In these final days of 2022, World YMCA president Soheila Hayek reflects on her recent trip to YMCAs in Mexico and Brazil.
Whenever we talk about humanitarian institutions that have been around for more than a century, we have to wonder why and how. I saw firsthand why these institutions are still around and thriving.
In YMCA Leide das Neves Social Project Center in Sao Paulo, children as young as six from favelas where crime and drugs are a fact of life show signs of abuse and recount details of it to the staff and counselors at those centers. It made me very emotional to walk into a little house where these abuses got acted out, and children received help to cope, as did their parents.
The work that these centres do goes beyond this fantastic intervention. These children and youngsters got picked up before school, dropped off from school back at the center, got their breakfast and dinner at the YMCA, and had lunch at school. In addition, they learned about nutrition and the importance of eating fruits and vegetables, table manners, keeping their environment clean, and many other soft skills, day in and day out. Walking into their activity room and seeing them play different instruments and create native dance routines and parades was uplifting. They had a chance to be lighthearted at the YMCA and, even temporarily, forget about their challenging living conditions.
Circus school Vila Re was another touching program for those in need of social assistance. Three generations were present. The grandparents who, years ago, were the children who received help there, now volunteered their time there. So did their grown children, while their grandchildren were paying members of the circus program, making it possible for others to participate for free.
It was heartwarming to see youth with mental disabilities at a YMCA in Iztacalco, Mexico, learning the skills to work safely in a kitchen. The day I visited, one of the young men in the program received news that he had been successfully placed at a local restaurant as a paid staff member. I saw the pride on his face, and the joy with which the staff and volunteers at that center shared that news. Humankind at its best can be seen at these YMCAs.
Camp Camohmila in Tepoztlan, Mexico, was another triumph of humanity. Children from neighboring villages without access to schools were brought to that sleepover camp by their parents. They stayed free of charge Monday through Friday. They received all their meals, got help with their homework, gained access to all the camp’s facilities, including the game center and swimming pool, and got free dental and vision screening and glasses. Professionals and volunteers ran this camp, and I was surprised to learn that all of them were children who grew up at that camp. Now, with Master’s degrees in education, psychology, engineering, etc., they made a point to return and give the care and guidance they had received as children to the children at that camp.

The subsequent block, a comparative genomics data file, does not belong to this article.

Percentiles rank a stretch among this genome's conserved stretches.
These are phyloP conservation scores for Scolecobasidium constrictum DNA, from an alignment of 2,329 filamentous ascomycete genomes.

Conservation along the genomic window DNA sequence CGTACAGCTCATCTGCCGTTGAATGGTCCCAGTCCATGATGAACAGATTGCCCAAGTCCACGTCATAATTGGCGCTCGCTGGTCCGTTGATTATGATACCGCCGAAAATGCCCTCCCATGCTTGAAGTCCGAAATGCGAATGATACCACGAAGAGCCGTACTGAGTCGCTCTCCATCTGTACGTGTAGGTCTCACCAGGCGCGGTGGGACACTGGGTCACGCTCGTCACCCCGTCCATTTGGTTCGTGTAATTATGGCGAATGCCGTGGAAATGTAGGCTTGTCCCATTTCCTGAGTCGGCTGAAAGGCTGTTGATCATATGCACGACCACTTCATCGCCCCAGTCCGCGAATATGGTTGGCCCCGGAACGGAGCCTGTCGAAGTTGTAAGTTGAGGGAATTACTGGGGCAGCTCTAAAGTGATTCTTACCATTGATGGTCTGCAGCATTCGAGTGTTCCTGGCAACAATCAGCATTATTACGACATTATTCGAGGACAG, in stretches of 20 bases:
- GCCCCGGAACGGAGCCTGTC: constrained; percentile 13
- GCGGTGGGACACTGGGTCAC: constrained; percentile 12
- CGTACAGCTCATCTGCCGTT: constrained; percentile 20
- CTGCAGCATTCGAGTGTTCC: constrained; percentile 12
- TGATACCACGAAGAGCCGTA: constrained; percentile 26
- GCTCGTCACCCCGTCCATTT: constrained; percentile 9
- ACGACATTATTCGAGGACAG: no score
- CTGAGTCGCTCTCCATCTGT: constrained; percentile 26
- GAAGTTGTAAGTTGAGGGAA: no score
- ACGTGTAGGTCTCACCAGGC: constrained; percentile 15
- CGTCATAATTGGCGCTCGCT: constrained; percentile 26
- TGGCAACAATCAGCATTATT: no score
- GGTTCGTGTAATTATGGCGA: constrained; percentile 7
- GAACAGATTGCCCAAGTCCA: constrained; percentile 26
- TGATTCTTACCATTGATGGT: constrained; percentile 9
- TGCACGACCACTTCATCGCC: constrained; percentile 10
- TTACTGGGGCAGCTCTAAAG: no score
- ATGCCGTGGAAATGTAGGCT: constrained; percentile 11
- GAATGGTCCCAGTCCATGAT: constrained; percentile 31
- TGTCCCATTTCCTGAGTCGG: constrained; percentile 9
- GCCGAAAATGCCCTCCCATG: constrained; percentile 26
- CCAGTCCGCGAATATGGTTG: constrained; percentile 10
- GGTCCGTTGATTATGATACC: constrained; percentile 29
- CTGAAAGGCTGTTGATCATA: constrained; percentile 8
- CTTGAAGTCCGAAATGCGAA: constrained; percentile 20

In each of these instances, the cooperation between volunteers and staff, the intergenerational collaboration, and the rising of humankind above their limitations to achieve something bigger and more significant than themselves for others touched me. At the end of the day, what we do at the YMCA is life-changing and is God’s work.
At YMCA Mexico’s celebration dinner, I told the story of a man stuck in his flooded home who prayed to God to save him. He then received a knock on his door from rescuers with a boat who said they were there to rescue him. But he refused, saying he was waiting for God to save him. The waters rose, and he was obliged to climb onto his roof and was surrounded by water. He was scared, so he prayed for God to help him, and just then, a helicopter came by and dropped him a ladder for him to climb, and he refused again, saying he was waiting for God to save him. The helicopter left, and a big wave came and took him, and he found himself in heaven with God. He complained to Him, saying, I put my trust in you and waited for you to rescue me, and I die? God told him, I heard your prayers, my son, and I sent you rescuers with a boat. However, you refused and wanted me to help directly. I sent you a helicopter and a ladder, but you still refused, waiting for me to intervene directly. So, I did what only I can do directly – I brought you to me!
I believe that all of you who are working at YMCAs around the world are the rescuers with the boats and the helicopters with the ladders that God sends out to people in response to their prayers. You do God’s work; you are His hands on earth.
May you never forget that though you may not know it, you could be the most important person in another’s life. Keep being the special person that you truly are!